Context: The past few years have presented us with a growing amount of theoretical research (yet that is often based on neuroscientific developments) in the field of enactive music cognition. Problem: Current cognitivist and embodied approaches to music cognition suffer, in our opinion, from a too firm commitment to the explanatory role of mental representations in musical experience. This particular problem can be solved by adopting an enactive approach to music cognition. Method: We present and compare cognitivist, embodied and enactive (...) approaches to music cognition and review the current research in enactive music cognition. Results: We find that, in general, the enactive approaches to human musicality are capable of explaining the basic relationship between a musical subject and a musical object according to a pre-conceptual and pre-linguistic form of understanding related to bodily motor expertise. This explanation does not rely on on sophisticated forms of representation. Implications: Proponents of enactive music cognition should, in our opinion, focus on providing a consistent explanation of the most basic level of musical understanding. Constructivist content: We hope to invite the constructivist community to engage with the discussions on the intersection between music and enactivism. (shrink)
Upshot: Hutto & Myin’s latest “radical enactive cognition” manifesto is a truly exciting book and – despite its short length – quite thick with argumentation. The word “manifesto” here does not only describe the rousing writing style (filled with witty and resounding expressions), but also the general awed feeling one gets, while reading, of the importance of “RECtifying” the current state of research in enactive cognition. Interestingly for the constructivist community, the hallmark thesis of their book is that there can (...) be intentionally directed cognition and perceptual experience without content. (shrink)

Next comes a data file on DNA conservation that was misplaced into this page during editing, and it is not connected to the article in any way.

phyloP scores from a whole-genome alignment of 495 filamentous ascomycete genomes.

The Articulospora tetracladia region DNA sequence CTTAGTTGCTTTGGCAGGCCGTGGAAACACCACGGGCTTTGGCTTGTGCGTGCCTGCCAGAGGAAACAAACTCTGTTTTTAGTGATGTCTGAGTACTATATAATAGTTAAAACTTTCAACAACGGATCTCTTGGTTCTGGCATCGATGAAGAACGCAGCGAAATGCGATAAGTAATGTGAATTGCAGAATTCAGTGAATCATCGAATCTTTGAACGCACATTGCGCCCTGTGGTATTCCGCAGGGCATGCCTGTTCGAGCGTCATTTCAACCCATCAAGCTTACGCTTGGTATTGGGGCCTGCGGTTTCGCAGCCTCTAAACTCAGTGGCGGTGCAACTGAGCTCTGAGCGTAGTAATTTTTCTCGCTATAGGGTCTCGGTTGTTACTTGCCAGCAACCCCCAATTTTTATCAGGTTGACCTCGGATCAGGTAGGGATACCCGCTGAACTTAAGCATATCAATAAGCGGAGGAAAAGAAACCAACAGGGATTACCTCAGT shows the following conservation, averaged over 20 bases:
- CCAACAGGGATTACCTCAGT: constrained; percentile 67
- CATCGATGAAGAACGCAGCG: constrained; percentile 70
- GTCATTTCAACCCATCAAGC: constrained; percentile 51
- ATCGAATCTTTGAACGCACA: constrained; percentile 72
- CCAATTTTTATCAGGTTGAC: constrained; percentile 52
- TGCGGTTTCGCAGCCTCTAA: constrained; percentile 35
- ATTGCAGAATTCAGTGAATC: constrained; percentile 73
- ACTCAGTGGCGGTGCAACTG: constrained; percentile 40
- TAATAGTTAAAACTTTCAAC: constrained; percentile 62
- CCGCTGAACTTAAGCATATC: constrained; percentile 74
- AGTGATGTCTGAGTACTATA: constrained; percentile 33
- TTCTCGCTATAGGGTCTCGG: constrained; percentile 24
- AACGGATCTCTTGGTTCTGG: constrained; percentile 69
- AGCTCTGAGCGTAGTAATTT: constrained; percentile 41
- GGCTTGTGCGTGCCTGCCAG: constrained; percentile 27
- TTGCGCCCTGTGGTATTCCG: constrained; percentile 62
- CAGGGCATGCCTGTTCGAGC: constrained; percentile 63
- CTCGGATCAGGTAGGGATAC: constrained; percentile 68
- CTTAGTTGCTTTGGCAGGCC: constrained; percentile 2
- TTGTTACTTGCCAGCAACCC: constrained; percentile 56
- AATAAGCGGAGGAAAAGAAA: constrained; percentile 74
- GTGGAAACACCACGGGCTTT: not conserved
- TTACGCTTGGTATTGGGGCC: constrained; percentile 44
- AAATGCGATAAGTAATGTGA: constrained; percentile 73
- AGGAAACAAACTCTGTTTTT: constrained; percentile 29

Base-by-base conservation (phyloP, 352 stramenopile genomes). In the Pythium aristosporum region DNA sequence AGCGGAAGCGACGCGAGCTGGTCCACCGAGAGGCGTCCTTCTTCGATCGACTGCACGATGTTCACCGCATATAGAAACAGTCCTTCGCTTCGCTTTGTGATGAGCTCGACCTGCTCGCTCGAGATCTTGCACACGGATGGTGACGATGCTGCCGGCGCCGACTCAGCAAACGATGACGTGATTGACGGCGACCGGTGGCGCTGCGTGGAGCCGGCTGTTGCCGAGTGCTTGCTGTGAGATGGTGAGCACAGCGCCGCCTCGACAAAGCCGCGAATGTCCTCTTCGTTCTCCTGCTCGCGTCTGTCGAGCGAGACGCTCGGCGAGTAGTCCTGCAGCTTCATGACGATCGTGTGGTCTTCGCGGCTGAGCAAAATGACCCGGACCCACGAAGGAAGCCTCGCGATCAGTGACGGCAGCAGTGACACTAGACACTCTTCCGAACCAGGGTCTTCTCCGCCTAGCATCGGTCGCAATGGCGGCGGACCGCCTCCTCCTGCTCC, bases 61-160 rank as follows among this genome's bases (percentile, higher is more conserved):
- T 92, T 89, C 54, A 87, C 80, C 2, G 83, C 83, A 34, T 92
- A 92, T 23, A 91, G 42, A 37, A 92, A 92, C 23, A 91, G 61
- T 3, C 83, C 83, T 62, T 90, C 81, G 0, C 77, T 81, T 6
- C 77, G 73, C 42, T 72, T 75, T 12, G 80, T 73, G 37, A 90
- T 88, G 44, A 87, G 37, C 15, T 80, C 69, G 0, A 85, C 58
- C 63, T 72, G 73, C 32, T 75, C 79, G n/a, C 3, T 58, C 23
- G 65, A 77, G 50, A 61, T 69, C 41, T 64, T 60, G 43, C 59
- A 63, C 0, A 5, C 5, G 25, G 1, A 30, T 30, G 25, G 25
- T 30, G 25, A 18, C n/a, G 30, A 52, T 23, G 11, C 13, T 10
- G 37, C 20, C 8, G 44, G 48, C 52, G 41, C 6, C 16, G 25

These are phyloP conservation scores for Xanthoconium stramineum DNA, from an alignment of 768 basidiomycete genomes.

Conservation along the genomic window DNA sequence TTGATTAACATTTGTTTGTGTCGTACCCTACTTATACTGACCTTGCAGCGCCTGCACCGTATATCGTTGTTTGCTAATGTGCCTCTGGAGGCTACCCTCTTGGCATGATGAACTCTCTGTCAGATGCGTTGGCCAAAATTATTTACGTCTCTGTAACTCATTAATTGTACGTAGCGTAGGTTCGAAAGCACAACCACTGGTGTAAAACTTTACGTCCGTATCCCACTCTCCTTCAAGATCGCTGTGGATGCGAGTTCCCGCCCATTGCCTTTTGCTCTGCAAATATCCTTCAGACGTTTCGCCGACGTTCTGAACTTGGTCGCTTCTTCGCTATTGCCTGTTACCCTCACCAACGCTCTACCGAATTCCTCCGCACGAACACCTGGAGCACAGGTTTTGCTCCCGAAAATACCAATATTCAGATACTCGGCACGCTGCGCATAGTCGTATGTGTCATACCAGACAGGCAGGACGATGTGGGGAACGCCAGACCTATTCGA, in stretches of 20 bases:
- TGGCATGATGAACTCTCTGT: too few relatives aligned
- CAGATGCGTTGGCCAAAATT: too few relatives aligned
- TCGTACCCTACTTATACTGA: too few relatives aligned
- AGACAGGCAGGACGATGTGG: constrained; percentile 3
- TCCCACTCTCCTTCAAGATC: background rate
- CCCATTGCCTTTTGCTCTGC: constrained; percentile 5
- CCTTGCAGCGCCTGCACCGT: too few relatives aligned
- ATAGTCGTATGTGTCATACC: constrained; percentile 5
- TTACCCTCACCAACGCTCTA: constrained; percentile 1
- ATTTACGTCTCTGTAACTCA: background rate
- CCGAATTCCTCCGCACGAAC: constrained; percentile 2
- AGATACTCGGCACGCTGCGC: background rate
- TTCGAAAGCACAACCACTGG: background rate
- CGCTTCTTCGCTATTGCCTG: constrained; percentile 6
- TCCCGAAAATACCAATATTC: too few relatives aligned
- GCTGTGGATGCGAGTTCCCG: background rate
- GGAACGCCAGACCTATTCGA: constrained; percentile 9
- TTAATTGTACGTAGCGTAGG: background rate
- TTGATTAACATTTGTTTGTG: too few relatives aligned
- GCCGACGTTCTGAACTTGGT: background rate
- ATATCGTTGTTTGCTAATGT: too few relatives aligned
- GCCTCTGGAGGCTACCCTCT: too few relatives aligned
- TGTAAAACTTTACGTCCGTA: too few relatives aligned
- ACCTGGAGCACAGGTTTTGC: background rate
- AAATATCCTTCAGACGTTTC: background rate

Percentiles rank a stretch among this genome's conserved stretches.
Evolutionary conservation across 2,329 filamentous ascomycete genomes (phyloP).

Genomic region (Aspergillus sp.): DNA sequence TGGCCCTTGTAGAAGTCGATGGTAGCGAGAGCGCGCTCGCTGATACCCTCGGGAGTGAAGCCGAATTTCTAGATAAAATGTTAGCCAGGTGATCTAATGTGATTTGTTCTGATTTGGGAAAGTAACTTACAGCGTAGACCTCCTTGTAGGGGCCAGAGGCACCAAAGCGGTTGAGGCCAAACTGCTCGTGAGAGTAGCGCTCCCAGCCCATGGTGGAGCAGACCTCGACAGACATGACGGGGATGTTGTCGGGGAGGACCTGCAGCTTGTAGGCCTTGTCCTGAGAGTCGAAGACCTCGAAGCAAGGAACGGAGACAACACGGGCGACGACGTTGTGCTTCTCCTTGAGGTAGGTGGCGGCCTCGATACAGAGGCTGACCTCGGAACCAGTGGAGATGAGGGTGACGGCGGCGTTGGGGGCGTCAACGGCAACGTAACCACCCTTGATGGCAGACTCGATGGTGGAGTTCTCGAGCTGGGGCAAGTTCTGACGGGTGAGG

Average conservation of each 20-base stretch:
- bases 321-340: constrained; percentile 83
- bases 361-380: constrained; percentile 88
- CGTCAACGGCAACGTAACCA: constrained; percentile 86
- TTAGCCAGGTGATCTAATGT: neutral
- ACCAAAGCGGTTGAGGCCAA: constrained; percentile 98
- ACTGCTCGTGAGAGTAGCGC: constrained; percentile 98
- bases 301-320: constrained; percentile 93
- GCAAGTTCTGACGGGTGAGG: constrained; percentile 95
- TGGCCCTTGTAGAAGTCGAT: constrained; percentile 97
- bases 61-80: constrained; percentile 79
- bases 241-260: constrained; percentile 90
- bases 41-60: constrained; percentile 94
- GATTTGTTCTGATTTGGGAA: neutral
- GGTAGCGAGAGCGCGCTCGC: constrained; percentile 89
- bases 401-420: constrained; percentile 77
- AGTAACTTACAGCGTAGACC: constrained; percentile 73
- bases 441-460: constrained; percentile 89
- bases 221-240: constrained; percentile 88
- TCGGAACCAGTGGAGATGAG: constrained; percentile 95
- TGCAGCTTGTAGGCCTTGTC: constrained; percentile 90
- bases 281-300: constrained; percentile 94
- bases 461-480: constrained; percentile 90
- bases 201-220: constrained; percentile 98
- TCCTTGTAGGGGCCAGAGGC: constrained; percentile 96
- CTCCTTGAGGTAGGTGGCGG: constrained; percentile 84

The aim of this thesis is to argue in favour of the embodied music cognition paradigm, as opposed to traditional theories of musical mind. The thesis consists of three chapters. The goal of the first chapter is to examine computational music cognition, focusing on the main problem of this approach. In the second chapter, I will present and discuss Marc Leman’s EMC, that may serve as a response to the problems of the computational view of the musical mind. Although this (...) framework is interesting, it is unclear in several places. For that reason, I intend to enrich it with the references to the recent works on human mirror neuron system and enactivist views on music cognition. Given that, in the last chapter, I will answer the question, whether mental representations are necessary in music cognition. (shrink)
Upshot: In his latest book, Antonio Damasio explores the neural underpinnings of self-consciousness in an evolutionary context, while reconsidering his previous views. His current views may be interesting for constructivists.
Upshot: The fact that both “consciousness” and “music” are quite elusive terms makes the attempt to explain the nature (or even the existence of) “musical consciousness” a compelling quest. The papers in this book tackle these problems in an engaging way, ranging from sociology of music to drug altered music cognition. Some also apply enactive and ecological approaches to music cognition, which makes the book an interesting read for constructivists.
Upshot: In his latest book, Lawrence Shapiro analyzes three main themes of embodied cognition that are claimed to make it distinct from traditional, disembodied research on cognition. The author provides a lucid comparison of the “old” and the “new” cognitive science, thereby often referring to enactivism, which most certainly makes his book interesting for constructivists.